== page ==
We have seen close approximations of this before.
Last season, when the New Orleans Saints won the first of two straight NFC South Division titles, there was a four-game stretch of stinginess in which the Packers, Bears, Buccaneers and Bills averaged 12.3 points.
Or the opening four games of 2013, when the Falcons, Bucs, Cardinals and Dolphins combined to score 13.8 points per game.
But for the nearest fit, we have to look back 12 seasons, to 2006, when the Saints went on this kind of defensive run. From Nov. 26 through Dec. 24, while posting a 4-1 record against Atlanta, San Francisco, Dallas, Washington and the New York Giants, the Saints allowed 17 or fewer points in each game, an average of 12.6
After Sunday’s lockdown of Tampa Bay at Raymond James Stadium in a 28-14 victory, the Saints again have held five straight opponents to 17 or fewer points. Cincinnati (14), Philadelphia (7), Atlanta (17), Dallas (13) and Tampa Bay have averaged 13 points during New Orleans’ 4-1 run.
That run has been part of an 11-2 record for the Saints heading into next Monday’s game against Carolina, and is a major reason that New Orleans has won the NFC South for the second straight year, the first time in franchise history that back-to-back division titles have been won.
“It’s been important here down the stretch,” Coach Sean Payton said. “You’re hopefully improving each week, you’re hopefully making the corrections. I think that they’re playing with confidence.
“By no means is it perfect. You put the tape on, there are a lot of things that you want to clean up and correct. But I felt like, especially in the game (Sunday), they did a great job in the second half. The first half wasn’t as good third-down defense (Tampa Bay was 5 for 8), but the second half was (1 for 6). And it helped allow us to get back in the game.”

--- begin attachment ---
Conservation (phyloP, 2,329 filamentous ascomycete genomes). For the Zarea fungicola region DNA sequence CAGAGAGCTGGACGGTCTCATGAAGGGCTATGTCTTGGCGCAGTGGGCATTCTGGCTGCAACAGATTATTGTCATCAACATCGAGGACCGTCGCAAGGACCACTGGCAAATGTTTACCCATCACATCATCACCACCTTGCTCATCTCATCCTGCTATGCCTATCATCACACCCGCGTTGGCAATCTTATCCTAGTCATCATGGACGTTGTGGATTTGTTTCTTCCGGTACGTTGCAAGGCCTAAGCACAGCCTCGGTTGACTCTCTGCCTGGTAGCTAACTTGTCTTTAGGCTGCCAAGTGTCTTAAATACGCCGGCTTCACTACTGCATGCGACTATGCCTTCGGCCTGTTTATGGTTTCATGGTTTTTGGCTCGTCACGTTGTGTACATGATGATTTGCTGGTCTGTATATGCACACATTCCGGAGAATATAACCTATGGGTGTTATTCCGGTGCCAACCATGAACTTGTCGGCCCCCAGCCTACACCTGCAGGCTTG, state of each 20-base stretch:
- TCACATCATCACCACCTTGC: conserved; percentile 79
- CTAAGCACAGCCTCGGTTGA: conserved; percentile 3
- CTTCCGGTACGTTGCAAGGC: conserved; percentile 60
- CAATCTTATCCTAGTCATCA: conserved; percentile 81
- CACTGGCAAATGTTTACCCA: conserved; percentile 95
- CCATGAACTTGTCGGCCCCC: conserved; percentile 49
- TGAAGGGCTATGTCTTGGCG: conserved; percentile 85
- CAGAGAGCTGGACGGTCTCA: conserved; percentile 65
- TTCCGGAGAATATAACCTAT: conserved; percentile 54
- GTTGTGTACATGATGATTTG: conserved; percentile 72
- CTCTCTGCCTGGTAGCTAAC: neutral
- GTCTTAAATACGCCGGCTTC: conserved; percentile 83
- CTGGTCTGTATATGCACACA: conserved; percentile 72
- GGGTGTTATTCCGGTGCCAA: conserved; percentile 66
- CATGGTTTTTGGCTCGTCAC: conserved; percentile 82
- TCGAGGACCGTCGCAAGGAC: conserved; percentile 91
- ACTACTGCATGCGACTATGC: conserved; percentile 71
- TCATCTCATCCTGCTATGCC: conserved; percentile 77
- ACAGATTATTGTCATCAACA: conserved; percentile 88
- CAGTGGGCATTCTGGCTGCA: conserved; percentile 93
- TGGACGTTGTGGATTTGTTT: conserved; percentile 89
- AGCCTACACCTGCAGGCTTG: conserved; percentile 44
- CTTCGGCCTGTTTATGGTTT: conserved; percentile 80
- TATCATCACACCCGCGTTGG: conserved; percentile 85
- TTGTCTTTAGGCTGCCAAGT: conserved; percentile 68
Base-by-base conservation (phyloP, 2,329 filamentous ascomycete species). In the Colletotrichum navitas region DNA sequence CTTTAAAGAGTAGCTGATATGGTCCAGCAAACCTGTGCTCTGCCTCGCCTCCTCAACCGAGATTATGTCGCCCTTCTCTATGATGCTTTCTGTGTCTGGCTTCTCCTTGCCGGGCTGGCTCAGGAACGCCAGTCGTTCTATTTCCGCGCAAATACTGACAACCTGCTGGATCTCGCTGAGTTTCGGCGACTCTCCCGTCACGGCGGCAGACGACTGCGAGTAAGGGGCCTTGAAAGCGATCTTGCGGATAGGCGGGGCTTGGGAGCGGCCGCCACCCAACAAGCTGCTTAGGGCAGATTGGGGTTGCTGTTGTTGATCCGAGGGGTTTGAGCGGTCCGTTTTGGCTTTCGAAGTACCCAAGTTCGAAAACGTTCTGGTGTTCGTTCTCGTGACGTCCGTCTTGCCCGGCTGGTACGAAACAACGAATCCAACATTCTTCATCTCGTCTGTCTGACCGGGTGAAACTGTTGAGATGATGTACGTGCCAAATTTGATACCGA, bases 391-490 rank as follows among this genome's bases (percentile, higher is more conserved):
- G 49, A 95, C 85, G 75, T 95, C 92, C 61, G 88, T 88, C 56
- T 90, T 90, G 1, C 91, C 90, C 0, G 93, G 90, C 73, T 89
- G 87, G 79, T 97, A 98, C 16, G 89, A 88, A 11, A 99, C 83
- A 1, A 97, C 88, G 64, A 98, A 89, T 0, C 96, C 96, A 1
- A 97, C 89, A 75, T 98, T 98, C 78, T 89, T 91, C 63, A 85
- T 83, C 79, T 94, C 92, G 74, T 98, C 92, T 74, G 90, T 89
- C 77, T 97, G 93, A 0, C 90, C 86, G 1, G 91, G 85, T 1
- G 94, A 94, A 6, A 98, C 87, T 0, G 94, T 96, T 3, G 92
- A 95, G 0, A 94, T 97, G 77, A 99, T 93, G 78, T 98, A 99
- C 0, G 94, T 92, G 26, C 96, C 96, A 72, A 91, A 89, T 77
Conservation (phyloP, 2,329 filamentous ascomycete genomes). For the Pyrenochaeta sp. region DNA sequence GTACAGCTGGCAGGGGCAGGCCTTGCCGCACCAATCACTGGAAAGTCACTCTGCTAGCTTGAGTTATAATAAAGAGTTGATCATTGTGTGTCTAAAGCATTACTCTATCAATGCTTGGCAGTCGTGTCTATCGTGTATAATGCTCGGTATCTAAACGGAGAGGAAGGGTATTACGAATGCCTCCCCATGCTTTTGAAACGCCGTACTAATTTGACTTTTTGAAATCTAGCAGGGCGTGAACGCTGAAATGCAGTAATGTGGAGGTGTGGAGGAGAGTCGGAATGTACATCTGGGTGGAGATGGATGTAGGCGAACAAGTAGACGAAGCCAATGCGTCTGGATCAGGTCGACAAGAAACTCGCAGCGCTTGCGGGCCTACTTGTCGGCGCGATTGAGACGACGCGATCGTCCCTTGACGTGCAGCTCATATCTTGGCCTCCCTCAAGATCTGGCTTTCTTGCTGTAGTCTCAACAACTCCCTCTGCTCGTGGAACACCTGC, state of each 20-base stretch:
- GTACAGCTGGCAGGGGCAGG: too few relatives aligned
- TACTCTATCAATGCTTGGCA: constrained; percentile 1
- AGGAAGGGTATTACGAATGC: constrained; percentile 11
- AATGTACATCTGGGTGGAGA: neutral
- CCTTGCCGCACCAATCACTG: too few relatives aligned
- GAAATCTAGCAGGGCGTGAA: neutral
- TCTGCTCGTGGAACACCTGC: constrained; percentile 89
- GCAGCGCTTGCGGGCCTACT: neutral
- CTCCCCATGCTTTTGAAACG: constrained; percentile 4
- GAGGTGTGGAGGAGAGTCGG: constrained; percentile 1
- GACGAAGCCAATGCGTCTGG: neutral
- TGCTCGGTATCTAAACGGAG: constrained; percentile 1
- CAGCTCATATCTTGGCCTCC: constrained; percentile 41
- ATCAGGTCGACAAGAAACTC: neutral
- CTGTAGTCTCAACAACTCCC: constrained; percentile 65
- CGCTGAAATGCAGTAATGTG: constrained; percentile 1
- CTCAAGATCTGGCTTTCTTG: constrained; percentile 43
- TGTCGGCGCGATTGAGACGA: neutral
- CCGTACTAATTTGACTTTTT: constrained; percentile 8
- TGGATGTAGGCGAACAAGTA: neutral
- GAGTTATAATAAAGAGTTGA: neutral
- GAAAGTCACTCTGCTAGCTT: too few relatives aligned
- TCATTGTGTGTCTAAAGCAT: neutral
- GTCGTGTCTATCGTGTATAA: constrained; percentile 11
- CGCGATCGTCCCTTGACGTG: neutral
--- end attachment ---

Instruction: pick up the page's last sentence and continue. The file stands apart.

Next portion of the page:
Sunday, the defense helped hold it close until the offense came around, and the Saints shut out Tampa Bay 25-0 in the second half. The four-sack, one-turnover performance aligned with what the Saints have done during the stretch.
In a 13-10 loss to Dallas, the Saints had seven sacks and forced two turnovers. Against Atlanta on Thanksgiving night, New Orleans rolled up six sacks and forced three turnovers. It was more of the same against Philadelphia (three sacks, three turnovers) and Cincinnati (four sacks, two turnovers).
During the five games, the Saints have produced 24 sacks and 11 turnovers (six interceptions, five fumble recoveries) while holding three opponents to less than 300 yards and maintaining the league’s stingiest run defense (77.6 yards allowed per game).
The Saints have gone from allowing 32 points per game in the first three (not including Tampa Bay’s fumble return for a score in the season opener), to 13 per game in the last five, and an average of 21.8, No. 11 in the league.
Linebacker Demario Davis, a free agent signee this year, played for a pair of defensive-minded head coaches as a New York Jet, in Todd Bowles and Rex Ryan.
“I was part of some pretty good defensive units when I was with Rex and with Todd Bowles,” he said. “But what we’ve been doing is pretty good, I guess.”
It has been a lot more definitive than that.
“I think just execution, what our coaches are asking us to do, we’ve got goals for the week – stop the run, be effective in the pass game, get off the field on third down, be good in the red zone, create takeaways,” Davis said. “We’ve been able to do those things and we’ve been able to have success.”